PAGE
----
Sunday, September 12, 2010

Apple Butter



I love this season - squash and greens and apples are just ripening, summer dust gives way to the crisper colors of fall, and the air seems somehow easier to breathe. This Miles' first autumn (isn't that crazy to think? He's never seen pumpkins or leaf piles before!) and we thought a trip to the orchard to go apple picking would be a great way to introduce him to the season. He seemed to agree heartily, and spent the trip crawling around under the trees eating grass and chasing fallen apples. He has perfected the hands-free eating thing - he crawls up to an apple on the ground (or in Nonna's bag), plants his hands on either side of it, sticks his butt in the air and uses his face to simultaneously hold it down and gnaw at it with his four teeth.
 Nom nom nom. 

Apples are a couple weeks early this year because of our early spring and hot summer, so even though it was only the second weekend in September, Macs and Cortlands were ripe. We picked 20 lbs of apples and then spent an embarrassingly long time doing the "baby's first apple picking" thing. Oh, the shamelessness of parenthood. It's clear Miles is a first baby, because he has already learned that the click of a shutter means "people are going to coo and smile at me, yay!"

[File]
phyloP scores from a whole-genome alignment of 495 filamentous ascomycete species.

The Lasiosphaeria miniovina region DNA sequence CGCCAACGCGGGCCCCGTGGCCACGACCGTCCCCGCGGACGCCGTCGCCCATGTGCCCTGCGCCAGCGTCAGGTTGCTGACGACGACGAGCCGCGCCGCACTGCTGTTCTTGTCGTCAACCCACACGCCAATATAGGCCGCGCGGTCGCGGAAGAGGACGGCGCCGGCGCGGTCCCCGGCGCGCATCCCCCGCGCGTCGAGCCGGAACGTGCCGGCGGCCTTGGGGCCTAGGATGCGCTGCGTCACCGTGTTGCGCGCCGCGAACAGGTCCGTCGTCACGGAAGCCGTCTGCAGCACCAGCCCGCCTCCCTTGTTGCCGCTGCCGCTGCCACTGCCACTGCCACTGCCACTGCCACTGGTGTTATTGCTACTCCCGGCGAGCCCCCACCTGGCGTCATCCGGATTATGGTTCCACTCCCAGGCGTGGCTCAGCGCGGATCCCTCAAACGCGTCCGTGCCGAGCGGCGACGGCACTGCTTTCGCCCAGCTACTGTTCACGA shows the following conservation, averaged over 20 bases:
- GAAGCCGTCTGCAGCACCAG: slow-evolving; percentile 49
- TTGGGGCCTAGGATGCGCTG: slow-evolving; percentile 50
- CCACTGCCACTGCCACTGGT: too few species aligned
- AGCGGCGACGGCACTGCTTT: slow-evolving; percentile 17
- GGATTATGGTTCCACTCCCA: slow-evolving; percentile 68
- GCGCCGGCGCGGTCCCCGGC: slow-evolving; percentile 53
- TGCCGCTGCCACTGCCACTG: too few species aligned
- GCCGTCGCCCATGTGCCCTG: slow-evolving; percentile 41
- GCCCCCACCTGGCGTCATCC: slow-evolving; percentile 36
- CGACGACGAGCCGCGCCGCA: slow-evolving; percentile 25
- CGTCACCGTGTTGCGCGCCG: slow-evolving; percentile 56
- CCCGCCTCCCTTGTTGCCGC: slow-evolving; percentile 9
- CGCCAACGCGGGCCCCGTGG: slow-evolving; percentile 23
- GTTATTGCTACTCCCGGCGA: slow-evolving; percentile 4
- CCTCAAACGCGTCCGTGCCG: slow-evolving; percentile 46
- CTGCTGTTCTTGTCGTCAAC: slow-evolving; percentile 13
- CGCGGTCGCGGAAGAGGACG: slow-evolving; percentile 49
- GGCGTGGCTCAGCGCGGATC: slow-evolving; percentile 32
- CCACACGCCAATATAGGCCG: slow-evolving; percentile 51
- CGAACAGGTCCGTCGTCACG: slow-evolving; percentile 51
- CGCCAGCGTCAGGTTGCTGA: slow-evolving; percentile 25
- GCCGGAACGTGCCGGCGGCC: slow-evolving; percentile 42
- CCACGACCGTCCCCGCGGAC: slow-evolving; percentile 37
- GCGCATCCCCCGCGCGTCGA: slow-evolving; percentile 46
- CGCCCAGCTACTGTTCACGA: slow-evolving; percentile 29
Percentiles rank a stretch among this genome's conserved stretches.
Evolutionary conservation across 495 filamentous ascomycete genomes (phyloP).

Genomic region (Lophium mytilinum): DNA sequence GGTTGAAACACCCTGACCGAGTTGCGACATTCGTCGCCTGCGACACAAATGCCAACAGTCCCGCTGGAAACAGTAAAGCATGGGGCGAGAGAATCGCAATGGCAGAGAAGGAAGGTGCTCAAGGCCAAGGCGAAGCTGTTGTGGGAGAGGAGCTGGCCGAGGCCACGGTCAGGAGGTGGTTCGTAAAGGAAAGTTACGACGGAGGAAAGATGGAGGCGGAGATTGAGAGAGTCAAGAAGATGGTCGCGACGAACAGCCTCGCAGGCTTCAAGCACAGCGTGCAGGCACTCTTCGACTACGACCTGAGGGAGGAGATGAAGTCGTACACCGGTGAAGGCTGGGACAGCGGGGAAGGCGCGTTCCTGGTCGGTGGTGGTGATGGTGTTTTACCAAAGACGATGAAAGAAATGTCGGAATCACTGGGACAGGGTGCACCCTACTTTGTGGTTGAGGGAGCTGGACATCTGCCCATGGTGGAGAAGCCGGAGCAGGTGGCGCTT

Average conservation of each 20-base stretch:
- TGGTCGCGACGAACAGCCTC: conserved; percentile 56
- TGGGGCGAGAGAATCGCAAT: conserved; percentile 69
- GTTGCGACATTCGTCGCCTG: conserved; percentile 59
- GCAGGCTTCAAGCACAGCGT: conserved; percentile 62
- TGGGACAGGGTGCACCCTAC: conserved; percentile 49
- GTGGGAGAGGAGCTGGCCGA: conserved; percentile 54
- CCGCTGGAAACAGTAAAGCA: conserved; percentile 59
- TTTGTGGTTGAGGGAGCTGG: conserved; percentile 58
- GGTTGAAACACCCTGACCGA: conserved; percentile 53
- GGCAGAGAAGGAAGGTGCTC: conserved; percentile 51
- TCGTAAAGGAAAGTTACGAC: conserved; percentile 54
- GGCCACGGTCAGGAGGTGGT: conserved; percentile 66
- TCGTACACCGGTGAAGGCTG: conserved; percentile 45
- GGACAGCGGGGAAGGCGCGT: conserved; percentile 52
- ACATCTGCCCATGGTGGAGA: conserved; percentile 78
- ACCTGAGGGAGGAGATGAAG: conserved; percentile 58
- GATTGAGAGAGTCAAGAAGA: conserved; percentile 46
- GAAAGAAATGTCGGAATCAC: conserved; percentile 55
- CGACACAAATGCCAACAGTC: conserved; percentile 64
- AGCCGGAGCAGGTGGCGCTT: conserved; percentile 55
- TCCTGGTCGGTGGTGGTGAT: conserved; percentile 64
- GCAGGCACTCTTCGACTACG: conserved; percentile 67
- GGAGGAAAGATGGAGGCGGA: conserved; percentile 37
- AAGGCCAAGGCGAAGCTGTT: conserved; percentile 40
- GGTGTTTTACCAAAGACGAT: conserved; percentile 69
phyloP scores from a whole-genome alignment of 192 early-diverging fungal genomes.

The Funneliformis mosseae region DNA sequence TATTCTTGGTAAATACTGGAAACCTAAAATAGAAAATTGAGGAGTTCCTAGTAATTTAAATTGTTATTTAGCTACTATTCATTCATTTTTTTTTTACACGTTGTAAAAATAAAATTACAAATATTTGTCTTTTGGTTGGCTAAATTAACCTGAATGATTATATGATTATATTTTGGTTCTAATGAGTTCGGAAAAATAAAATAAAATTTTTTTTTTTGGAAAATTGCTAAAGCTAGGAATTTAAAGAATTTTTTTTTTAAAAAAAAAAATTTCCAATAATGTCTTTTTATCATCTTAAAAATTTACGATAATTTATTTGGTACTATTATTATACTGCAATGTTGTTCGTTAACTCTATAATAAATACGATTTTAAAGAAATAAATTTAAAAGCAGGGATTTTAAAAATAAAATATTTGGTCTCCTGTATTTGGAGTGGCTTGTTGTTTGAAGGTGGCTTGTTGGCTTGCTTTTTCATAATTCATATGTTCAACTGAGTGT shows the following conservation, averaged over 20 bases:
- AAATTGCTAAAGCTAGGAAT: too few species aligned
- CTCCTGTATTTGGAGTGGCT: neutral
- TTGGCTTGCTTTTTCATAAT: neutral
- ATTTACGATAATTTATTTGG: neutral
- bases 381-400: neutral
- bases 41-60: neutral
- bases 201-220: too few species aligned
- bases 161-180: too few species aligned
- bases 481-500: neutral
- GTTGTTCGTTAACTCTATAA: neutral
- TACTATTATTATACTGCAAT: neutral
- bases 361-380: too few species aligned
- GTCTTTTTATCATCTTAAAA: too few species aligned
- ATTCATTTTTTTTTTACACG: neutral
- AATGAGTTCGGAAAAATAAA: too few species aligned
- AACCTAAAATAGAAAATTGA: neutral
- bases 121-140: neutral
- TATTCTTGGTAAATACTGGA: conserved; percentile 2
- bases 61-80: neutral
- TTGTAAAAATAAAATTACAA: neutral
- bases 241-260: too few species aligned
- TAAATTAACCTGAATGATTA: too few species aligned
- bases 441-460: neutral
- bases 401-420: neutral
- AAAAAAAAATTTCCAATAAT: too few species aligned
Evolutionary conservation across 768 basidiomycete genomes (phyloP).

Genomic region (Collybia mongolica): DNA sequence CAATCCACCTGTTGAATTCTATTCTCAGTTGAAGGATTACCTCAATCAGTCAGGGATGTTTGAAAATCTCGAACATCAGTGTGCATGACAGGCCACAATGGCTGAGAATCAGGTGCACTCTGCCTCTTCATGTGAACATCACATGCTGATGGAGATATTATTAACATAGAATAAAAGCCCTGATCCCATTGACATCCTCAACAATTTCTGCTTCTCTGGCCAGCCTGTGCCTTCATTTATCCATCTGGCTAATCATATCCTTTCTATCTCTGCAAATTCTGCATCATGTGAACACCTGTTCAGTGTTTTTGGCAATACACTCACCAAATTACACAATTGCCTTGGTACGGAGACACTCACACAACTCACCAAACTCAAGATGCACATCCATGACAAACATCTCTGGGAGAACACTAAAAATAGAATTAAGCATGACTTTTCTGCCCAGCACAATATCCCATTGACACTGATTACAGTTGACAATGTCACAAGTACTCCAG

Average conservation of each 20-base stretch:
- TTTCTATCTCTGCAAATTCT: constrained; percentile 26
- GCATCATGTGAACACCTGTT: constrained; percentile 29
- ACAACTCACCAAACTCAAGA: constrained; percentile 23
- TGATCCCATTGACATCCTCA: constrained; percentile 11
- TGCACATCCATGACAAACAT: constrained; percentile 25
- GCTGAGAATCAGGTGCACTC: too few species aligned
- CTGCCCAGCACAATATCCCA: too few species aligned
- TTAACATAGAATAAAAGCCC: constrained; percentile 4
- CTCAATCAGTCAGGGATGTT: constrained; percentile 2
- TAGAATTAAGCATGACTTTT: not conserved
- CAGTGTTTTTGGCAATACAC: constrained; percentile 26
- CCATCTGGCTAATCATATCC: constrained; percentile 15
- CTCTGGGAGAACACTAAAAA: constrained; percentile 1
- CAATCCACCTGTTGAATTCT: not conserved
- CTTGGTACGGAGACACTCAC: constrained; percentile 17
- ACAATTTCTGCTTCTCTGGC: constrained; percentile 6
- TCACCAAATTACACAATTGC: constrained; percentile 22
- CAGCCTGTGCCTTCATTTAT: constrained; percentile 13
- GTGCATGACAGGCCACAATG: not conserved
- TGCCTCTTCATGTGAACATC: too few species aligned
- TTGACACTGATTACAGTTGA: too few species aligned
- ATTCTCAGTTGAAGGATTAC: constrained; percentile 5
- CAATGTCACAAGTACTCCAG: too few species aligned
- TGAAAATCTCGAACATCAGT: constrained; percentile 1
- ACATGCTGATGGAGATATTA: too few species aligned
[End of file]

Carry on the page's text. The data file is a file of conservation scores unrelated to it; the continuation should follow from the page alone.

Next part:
Fierce.

Once we got our apples home, though, the fun really started. Lydia came over the next day for a marathon canning session and we set to work sterilizing jars, chopping fruit and simultaneously wrangling the kids. We made plum jam and apple butter. Here's our quick method for making awesome apple butter:

1. Chop 12-15 lbs of apples. If you have a food mill or chinoise strainer you can leave the skins on.
2. Make applesauce by cooking the apples down with a teeny bit of water until they're nice and soft (usually 20-30 minutes).
3. Push the sauce through your mill or strainer, or mash with a potato masher until smooth.
4. Dump the applesauce and a cup or two (or 3 if you like it sweet) of sugar into your crock pot with a big squeeze of lemon juice, some cinnamon and ground cloves. Cook it on low overnight.
5. To can, ladle hot butter into hot jars, leave 1/2 inch headspace and process 10 minutes.

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